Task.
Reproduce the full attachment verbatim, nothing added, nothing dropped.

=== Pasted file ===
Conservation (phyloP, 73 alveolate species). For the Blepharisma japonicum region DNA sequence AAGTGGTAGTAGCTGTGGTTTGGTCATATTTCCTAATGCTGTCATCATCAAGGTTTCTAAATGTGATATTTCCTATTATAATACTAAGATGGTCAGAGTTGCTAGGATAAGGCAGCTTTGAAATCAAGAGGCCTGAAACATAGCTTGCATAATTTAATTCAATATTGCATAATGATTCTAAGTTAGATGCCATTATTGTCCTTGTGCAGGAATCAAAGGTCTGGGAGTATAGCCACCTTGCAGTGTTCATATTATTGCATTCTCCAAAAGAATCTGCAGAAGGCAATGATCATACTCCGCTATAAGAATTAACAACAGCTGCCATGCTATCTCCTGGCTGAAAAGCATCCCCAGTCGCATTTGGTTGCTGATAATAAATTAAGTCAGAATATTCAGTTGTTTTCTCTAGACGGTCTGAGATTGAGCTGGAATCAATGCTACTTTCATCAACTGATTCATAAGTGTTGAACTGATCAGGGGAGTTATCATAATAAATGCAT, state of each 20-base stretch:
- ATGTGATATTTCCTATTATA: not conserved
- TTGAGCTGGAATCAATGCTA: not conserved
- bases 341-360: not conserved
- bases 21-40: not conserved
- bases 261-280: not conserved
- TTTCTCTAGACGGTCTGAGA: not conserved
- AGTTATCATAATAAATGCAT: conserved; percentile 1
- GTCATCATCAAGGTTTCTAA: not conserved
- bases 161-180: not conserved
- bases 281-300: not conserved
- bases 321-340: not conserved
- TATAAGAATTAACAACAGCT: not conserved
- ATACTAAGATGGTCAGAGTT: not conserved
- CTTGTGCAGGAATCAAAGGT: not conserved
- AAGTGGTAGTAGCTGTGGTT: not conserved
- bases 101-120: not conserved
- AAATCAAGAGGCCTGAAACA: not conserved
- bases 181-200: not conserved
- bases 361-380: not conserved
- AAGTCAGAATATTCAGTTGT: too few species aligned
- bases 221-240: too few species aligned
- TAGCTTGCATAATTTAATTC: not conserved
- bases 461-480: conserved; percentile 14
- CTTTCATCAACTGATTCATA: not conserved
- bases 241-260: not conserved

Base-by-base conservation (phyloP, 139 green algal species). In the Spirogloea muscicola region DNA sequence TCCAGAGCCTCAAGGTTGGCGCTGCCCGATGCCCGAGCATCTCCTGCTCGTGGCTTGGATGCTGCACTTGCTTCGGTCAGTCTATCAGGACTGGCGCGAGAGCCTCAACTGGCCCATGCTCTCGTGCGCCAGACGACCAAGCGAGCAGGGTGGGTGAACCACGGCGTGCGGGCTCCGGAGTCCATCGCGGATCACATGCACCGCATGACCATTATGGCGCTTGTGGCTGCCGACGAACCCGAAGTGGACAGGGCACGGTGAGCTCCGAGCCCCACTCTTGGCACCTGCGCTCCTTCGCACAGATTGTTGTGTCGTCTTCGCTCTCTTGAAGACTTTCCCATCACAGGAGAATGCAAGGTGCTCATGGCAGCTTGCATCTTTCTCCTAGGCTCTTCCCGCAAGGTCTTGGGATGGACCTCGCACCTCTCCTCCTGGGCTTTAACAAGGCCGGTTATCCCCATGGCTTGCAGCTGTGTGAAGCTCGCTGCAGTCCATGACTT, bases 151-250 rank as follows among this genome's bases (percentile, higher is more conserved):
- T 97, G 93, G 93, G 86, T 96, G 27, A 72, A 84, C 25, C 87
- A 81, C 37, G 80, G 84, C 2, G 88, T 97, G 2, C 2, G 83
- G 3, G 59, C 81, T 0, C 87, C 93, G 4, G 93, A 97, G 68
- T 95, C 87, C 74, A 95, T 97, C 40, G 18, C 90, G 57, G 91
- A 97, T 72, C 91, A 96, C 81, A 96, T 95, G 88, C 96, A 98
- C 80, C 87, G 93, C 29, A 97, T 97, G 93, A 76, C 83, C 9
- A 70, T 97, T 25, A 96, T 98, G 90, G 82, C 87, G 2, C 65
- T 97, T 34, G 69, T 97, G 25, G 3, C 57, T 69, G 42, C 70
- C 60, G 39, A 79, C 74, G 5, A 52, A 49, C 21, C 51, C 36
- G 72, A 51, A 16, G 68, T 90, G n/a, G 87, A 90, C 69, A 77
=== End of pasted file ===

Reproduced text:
Conservation (phyloP, 73 alveolate species). For the Blepharisma japonicum region DNA sequence AAGTGGTAGTAGCTGTGGTTTGGTCATATTTCCTAATGCTGTCATCATCAAGGTTTCTAAATGTGATATTTCCTATTATAATACTAAGATGGTCAGAGTTGCTAGGATAAGGCAGCTTTGAAATCAAGAGGCCTGAAACATAGCTTGCATAATTTAATTCAATATTGCATAATGATTCTAAGTTAGATGCCATTATTGTCCTTGTGCAGGAATCAAAGGTCTGGGAGTATAGCCACCTTGCAGTGTTCATATTATTGCATTCTCCAAAAGAATCTGCAGAAGGCAATGATCATACTCCGCTATAAGAATTAACAACAGCTGCCATGCTATCTCCTGGCTGAAAAGCATCCCCAGTCGCATTTGGTTGCTGATAATAAATTAAGTCAGAATATTCAGTTGTTTTCTCTAGACGGTCTGAGATTGAGCTGGAATCAATGCTACTTTCATCAACTGATTCATAAGTGTTGAACTGATCAGGGGAGTTATCATAATAAATGCAT, state of each 20-base stretch:
- ATGTGATATTTCCTATTATA: not conserved
- TTGAGCTGGAATCAATGCTA: not conserved
- bases 341-360: not conserved
- bases 21-40: not conserved
- bases 261-280: not conserved
- TTTCTCTAGACGGTCTGAGA: not conserved
- AGTTATCATAATAAATGCAT: conserved; percentile 1
- GTCATCATCAAGGTTTCTAA: not conserved
- bases 161-180: not conserved
- bases 281-300: not conserved
- bases 321-340: not conserved
- TATAAGAATTAACAACAGCT: not conserved
- ATACTAAGATGGTCAGAGTT: not conserved
- CTTGTGCAGGAATCAAAGGT: not conserved
- AAGTGGTAGTAGCTGTGGTT: not conserved
- bases 101-120: not conserved
- AAATCAAGAGGCCTGAAACA: not conserved
- bases 181-200: not conserved
- bases 361-380: not conserved
- AAGTCAGAATATTCAGTTGT: too few species aligned
- bases 221-240: too few species aligned
- TAGCTTGCATAATTTAATTC: not conserved
- bases 461-480: conserved; percentile 14
- CTTTCATCAACTGATTCATA: not conserved
- bases 241-260: not conserved

Base-by-base conservation (phyloP, 139 green algal species). In the Spirogloea muscicola region DNA sequence TCCAGAGCCTCAAGGTTGGCGCTGCCCGATGCCCGAGCATCTCCTGCTCGTGGCTTGGATGCTGCACTTGCTTCGGTCAGTCTATCAGGACTGGCGCGAGAGCCTCAACTGGCCCATGCTCTCGTGCGCCAGACGACCAAGCGAGCAGGGTGGGTGAACCACGGCGTGCGGGCTCCGGAGTCCATCGCGGATCACATGCACCGCATGACCATTATGGCGCTTGTGGCTGCCGACGAACCCGAAGTGGACAGGGCACGGTGAGCTCCGAGCCCCACTCTTGGCACCTGCGCTCCTTCGCACAGATTGTTGTGTCGTCTTCGCTCTCTTGAAGACTTTCCCATCACAGGAGAATGCAAGGTGCTCATGGCAGCTTGCATCTTTCTCCTAGGCTCTTCCCGCAAGGTCTTGGGATGGACCTCGCACCTCTCCTCCTGGGCTTTAACAAGGCCGGTTATCCCCATGGCTTGCAGCTGTGTGAAGCTCGCTGCAGTCCATGACTT, bases 151-250 rank as follows among this genome's bases (percentile, higher is more conserved):
- T 97, G 93, G 93, G 86, T 96, G 27, A 72, A 84, C 25, C 87
- A 81, C 37, G 80, G 84, C 2, G 88, T 97, G 2, C 2, G 83
- G 3, G 59, C 81, T 0, C 87, C 93, G 4, G 93, A 97, G 68
- T 95, C 87, C 74, A 95, T 97, C 40, G 18, C 90, G 57, G 91
- A 97, T 72, C 91, A 96, C 81, A 96, T 95, G 88, C 96, A 98
- C 80, C 87, G 93, C 29, A 97, T 97, G 93, A 76, C 83, C 9
- A 70, T 97, T 25, A 96, T 98, G 90, G 82, C 87, G 2, C 65
- T 97, T 34, G 69, T 97, G 25, G 3, C 57, T 69, G 42, C 70
- C 60, G 39, A 79, C 74, G 5, A 52, A 49, C 21, C 51, C 36
- G 72, A 51, A 16, G 68, T 90, G n/a, G 87, A 90, C 69, A 77